East Coast stands still as hurricane attacks

Associated PressAugust 28, 2011 

  • Travelers across the nation are facing days of grief as thousands of flights get canceled because of Hurricane Irene.

    Airlines are scrapping more than 9,000 flights this weekend from North Carolina to Boston. There were more than 3,800 cancellations on Saturday alone.

    US Airways canceled 2,333 flights through today, said Todd Lehmacher, a spokesman. The airline scrubbed its full schedules in New York, Philadelphia, Washington and Boston today.

    Millions of passengers will be affected by the time the storm finally dies as airlines work to accommodate millions of people on very full flights. The biggest airlines, United Continental Holdings Inc. and Delta Air Lines Inc., canceled thousands of flights each.

    Airlines have already canceled a handful of flights Monday, but all the major U.S. carriers said they would wait to assess damage before canceling more. ExpressJet, which operates regional flights for United and Continental, has the most cancellations for Monday so far at 140.

    Sources: Associated Press, Bloomberg

Weaker but still menacing, Hurricane Irene knocked out power and piers in North Carolina, clobbered Virginia with wind and churned up the coast Saturday to confront cities more accustomed to snowstorms than tropical storms.

With most transportation machinery shut down, the Eastern Seaboard spent the day nervously watching the storm's march across a swath of the nation inhabited by 65 million people. The hurricane had an enormous wingspan - 500 miles, its outer reaches stretching from the Carolinas to Cape Cod - and packed wind gusts of 115 mph.

Almost a million homes and businesses were without power.

The hurricane stirred up 7-foot waves, and forecasters warned of storm-surge danger on the coasts of Virginia and Delaware, along the Jersey Shore and in New York Harbor and Long Island Sound. In the Northeast, drenched by rain this summer, the ground is already saturated, raising the risk of flooding.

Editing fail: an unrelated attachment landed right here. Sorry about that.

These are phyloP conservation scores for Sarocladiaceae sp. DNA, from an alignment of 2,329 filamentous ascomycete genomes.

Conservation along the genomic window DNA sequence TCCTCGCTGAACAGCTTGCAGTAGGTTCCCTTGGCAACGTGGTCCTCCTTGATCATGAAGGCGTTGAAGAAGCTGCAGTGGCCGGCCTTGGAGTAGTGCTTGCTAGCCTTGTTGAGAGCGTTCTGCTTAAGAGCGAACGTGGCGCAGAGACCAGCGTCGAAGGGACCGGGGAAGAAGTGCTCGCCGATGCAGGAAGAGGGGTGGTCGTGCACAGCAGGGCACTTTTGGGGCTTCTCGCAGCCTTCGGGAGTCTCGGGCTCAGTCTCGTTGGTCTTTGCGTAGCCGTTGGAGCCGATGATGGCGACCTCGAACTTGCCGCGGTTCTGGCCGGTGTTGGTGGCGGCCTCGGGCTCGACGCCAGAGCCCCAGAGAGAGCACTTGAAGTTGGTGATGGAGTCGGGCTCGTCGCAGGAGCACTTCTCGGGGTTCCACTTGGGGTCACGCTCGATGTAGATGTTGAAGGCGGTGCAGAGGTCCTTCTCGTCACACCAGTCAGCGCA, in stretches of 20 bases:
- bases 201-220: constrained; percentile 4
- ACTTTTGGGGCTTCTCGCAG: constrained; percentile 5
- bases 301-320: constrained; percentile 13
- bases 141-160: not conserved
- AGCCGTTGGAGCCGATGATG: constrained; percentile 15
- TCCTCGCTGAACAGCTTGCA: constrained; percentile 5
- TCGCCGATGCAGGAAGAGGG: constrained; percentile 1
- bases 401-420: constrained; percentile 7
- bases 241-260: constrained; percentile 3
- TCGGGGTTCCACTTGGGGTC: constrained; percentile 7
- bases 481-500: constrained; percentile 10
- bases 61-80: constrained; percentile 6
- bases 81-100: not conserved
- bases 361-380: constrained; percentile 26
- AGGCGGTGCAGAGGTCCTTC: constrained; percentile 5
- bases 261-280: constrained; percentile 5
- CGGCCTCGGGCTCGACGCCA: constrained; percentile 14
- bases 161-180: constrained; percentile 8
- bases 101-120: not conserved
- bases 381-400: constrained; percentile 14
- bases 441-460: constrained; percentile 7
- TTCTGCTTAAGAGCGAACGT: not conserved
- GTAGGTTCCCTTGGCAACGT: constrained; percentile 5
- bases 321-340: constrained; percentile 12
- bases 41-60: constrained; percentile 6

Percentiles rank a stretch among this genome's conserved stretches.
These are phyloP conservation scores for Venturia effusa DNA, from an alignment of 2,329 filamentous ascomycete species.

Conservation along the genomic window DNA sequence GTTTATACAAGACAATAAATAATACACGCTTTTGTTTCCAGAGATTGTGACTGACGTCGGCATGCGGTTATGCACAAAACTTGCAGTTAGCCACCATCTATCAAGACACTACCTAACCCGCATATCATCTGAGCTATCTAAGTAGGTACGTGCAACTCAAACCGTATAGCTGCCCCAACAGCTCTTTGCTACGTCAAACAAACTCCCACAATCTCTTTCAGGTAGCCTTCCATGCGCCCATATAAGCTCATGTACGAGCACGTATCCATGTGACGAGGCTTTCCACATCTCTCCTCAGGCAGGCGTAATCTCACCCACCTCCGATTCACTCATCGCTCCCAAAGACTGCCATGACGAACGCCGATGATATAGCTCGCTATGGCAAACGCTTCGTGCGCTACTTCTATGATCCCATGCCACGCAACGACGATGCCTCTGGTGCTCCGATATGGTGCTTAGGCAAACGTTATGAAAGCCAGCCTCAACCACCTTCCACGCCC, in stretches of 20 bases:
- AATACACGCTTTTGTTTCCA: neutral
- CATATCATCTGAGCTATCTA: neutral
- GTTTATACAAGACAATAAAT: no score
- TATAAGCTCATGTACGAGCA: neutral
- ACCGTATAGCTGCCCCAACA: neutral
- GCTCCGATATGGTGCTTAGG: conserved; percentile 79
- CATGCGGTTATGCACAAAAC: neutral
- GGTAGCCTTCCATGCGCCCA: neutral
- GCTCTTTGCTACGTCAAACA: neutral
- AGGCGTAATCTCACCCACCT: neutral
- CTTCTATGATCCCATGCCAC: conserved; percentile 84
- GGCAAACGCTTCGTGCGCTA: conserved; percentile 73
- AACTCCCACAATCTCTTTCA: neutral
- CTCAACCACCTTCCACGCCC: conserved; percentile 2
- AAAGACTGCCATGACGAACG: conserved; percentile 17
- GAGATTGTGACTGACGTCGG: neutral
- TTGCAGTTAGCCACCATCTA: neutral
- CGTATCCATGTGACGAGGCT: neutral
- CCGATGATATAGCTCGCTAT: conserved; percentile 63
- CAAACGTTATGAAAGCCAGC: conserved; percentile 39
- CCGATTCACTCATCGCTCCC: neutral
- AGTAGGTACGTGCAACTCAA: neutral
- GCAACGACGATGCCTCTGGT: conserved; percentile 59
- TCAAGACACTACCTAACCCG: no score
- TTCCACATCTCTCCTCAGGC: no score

After the Outer Banks, the storm strafed Virginia with rain and strong wind. It covered the Hampton Roads region, which is thick with inlets and rivers and floods easily, and chugged north toward Chesapeake Bay. Shaped like a massive inverted comma, the storm had a thick northern flank that covered all of Delaware, almost all of Maryland and the eastern half of Virginia.

It was the first hurricane to make landfall in the continental United States since 2008 and came almost six years to the day after Katrina ravaged New Orleans.

At least 2.3 million were under orders to move to somewhere safer, although it was unclear how many obeyed or, in some cases, how they could.

Defense Secretary Leon Panetta told 6,500 troops from all branches of the military to get ready to pitch in on relief work, and President Barack Obama visited the Federal Emergency Management Agency's command center in Washington and offered moral support.

"It's going to be a long 72 hours," he said, "and obviously a lot of families are going to be affected."

In New York, the Giants and Jets postponed their preseason NFL game, the Mets postponed two baseball games, and Broadway theaters were dark.

For all the concern, there were early signs that the storm might not be as bad as feared. Some forecasts had it making landfall as a Category 3 storm and perhaps reaching New York as a Category 2.

"Isabel got 10 inches from coming in the house, and this one ain't no Isabel," said Chuck Owen of Poquoson, Va., who has never abandoned his house to heed an evacuation order. He was referring to Hurricane Isabel, which chugged through in 2003.

Still, Owen put his pickup truck on a small pyramid of cinder blocks to protect it from the storm tide, which had already begun surging through the saltwater marshes that stand between Poquoson and Chesapeake Bay.

Power losses were heavily concentrated in Virginia and North Carolina.

Irene roared across the Caribbean earlier this week, offering a devastating preview for the United States: power outages, dangerous floods and high winds.

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